It is conceded by the defendant in argument that, if there had been no agreement, such a division of the property would probably have been within the sound discretion of the court. However, he insists that the agreement made by the parties was fair and equitable, that, in setting it aside, the court substituted its own opinion as to how the property should be divided, and in so doing, the court abused its discretion.

Defendant cites Lee v. Lee, 27 Wn.2d 389, 400, 178 P.2d 296 (1947), in which the following language appears:

As a general rule, voluntary settlements of property rights are binding on the parties and will be upheld if they are fair and equitable, untainted with fraud, collusion, coercion, undue influence, or the like, although, in subsequent actions for divorce, such settlements or agreements are not binding on the court and may be disregarded if the court is satisfied that they are unfair, unjust, or do not constitute a proper division of the property. Tausick v. Tausick, 52 Wash. 301, 100 Pac. 757; Malan v. Malan, 148 Wash. 537, 269 Pac. 836; State ex rel. Atkins v. Superior Court, 1 Wn. (2d) 677, 97 P. (2d) 139; 27 C.J.S. 1157, Divorce, § 301. (Italics ours.)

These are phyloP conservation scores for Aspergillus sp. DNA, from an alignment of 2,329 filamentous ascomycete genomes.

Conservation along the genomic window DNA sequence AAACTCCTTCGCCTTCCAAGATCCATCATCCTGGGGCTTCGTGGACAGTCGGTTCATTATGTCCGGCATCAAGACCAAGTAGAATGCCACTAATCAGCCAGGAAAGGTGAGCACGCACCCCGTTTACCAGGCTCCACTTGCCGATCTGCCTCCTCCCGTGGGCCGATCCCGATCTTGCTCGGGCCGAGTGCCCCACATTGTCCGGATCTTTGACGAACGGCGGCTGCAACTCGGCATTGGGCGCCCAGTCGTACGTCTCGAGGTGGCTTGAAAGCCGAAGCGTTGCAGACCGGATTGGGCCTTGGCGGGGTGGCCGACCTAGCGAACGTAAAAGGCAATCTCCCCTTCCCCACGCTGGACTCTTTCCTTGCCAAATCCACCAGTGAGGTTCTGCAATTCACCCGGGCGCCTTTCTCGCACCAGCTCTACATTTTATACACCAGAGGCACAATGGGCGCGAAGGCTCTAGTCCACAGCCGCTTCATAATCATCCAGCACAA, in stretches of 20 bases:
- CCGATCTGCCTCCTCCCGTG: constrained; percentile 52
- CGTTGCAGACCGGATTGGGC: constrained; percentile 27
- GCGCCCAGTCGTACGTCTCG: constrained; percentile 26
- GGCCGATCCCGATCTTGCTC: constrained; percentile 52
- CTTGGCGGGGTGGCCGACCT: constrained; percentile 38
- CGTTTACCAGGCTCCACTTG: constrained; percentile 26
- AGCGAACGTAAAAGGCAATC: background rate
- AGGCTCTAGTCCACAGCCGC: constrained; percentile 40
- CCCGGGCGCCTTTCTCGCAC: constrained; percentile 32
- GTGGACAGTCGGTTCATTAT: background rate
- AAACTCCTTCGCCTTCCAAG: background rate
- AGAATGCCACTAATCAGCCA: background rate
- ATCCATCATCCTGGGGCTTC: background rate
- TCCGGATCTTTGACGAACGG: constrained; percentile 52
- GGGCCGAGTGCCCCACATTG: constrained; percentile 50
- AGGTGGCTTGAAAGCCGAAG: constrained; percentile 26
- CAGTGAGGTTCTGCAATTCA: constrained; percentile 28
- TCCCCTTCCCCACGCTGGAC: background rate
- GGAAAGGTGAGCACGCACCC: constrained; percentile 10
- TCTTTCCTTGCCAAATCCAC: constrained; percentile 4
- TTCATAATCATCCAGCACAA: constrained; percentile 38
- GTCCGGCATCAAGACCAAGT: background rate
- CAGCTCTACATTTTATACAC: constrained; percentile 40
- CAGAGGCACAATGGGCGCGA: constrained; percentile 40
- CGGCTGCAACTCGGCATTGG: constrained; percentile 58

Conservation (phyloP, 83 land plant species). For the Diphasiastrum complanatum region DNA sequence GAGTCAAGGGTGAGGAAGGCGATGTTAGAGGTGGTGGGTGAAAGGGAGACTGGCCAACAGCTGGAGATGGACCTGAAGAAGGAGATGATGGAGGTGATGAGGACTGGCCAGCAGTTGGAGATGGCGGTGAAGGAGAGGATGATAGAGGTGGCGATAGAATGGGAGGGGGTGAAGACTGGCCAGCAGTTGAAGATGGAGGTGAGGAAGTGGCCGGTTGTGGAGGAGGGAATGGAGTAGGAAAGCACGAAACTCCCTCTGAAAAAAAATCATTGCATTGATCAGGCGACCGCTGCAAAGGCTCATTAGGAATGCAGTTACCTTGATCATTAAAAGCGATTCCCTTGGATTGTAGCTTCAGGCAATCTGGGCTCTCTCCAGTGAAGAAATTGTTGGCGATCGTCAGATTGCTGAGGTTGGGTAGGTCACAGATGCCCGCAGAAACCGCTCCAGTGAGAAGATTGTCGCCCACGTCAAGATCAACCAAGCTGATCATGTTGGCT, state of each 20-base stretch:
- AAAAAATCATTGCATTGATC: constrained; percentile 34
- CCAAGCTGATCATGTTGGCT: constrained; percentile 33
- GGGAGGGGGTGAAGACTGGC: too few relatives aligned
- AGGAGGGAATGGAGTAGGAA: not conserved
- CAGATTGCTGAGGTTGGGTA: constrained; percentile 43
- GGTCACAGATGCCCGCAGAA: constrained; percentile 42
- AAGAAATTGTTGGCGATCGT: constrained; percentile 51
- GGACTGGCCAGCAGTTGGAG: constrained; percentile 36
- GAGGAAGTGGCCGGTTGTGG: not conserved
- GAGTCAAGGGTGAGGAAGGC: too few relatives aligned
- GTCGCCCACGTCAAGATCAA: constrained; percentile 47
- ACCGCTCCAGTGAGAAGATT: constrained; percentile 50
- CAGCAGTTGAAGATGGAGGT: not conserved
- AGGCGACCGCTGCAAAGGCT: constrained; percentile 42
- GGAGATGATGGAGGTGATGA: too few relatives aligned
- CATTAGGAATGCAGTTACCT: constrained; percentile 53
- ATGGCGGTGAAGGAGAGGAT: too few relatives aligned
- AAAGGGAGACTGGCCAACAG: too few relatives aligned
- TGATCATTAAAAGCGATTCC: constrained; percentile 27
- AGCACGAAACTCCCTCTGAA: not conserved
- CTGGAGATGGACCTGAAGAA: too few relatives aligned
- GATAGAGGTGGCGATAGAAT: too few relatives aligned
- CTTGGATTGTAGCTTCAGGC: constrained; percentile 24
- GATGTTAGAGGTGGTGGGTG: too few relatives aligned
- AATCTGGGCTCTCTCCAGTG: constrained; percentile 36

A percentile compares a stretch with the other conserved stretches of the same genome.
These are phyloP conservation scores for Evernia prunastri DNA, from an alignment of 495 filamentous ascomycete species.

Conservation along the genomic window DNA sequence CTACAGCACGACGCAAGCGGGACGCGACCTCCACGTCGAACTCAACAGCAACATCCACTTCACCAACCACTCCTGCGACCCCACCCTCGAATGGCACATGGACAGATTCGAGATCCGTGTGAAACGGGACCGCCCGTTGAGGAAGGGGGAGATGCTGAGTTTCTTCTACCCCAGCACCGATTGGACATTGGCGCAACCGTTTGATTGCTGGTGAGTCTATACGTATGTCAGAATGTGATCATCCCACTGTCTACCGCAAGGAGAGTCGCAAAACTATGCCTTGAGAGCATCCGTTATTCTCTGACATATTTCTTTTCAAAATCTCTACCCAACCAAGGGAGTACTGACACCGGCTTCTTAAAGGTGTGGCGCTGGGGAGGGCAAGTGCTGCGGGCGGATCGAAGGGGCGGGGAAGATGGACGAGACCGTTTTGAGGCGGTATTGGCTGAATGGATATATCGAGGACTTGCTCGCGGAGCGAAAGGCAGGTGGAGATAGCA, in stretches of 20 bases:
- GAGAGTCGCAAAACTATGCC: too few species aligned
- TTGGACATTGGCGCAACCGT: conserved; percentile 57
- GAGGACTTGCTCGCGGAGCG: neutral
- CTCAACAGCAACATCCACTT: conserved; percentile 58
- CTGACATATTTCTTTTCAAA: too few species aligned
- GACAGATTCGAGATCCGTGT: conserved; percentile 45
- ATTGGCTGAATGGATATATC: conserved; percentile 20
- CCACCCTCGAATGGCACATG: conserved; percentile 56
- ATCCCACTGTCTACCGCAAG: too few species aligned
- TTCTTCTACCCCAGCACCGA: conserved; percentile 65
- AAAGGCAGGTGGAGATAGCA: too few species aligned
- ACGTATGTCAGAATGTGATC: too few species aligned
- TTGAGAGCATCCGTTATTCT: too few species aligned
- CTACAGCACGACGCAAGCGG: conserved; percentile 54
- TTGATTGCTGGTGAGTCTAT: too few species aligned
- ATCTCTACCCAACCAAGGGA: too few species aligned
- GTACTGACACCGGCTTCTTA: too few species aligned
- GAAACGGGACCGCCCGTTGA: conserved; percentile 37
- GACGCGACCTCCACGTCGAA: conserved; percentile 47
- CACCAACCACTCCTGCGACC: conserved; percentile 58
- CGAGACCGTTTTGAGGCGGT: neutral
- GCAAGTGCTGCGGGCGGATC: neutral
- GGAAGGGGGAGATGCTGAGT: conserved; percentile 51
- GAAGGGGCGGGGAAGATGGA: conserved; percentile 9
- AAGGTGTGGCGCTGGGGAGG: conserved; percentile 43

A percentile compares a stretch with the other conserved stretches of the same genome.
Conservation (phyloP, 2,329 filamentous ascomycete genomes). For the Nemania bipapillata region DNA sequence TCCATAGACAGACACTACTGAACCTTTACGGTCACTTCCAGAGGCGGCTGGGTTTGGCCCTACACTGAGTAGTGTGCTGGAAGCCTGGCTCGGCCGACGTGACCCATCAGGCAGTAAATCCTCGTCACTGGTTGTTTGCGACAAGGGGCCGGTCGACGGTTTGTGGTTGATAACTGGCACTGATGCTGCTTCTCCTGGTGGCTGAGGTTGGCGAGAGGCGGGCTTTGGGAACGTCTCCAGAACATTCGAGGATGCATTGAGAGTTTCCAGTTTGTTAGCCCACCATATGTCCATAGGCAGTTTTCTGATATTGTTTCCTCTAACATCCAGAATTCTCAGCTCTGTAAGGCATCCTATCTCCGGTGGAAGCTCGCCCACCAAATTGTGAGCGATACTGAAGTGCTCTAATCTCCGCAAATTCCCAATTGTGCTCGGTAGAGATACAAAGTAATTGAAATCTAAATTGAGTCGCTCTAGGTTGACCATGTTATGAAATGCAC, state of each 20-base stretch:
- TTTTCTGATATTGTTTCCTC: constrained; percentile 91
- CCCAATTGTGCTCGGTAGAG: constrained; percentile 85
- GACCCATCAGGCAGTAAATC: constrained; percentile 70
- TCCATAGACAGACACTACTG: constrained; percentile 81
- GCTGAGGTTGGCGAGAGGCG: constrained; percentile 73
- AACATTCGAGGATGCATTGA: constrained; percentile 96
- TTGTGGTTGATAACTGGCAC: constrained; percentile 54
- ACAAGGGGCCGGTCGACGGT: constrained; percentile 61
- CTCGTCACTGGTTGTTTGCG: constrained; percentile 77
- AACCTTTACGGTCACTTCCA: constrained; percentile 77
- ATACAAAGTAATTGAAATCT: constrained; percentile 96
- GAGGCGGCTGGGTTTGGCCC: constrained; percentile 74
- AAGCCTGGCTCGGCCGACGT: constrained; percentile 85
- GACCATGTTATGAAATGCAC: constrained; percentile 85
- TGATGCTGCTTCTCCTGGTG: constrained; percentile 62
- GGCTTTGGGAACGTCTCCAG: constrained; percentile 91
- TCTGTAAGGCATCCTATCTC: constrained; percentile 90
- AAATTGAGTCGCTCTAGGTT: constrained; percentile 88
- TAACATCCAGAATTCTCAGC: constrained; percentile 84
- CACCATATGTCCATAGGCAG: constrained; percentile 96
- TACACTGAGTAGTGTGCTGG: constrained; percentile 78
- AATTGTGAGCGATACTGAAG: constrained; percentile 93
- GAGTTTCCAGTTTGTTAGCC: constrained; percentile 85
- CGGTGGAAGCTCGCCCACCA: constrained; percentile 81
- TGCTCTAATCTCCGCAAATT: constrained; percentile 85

This rule is reiterated in Bernier v. Bernier, 44 Wn.2d 447, 267 P.2d 1066 (1954).

A review of the cases cited in Lee provides a better understanding of the limits, if any, placed on the trial court by a property settlement agreement. In Tausick, the wife, on the grounds of fraud, sought to set aside a decree of divorce entered 4 years previously, together with a deed given in settlement of property rights. In Malan, the parties married after each had raised a family of children, all the property was separate, none having been acquired since marriage. In Atkins, the wife died after an interlocutory decree of divorce, but before any final decree was entered. Therefore, the court there held that the action of divorce as well *62 as the property settlement abated upon the death of one of the parties. However, the court did say this, at page 685:

In an action for divorce, a property settlement or agreement between the parties may be entirely disregarded by the court, and should be followed in dividing the property between the parties in the interlocutory order only when the court is satisfied that the agreement is fair and just and, in view of all the circumstances of the case, conforms to the views of the court as to a proper division of the property of the respective parties.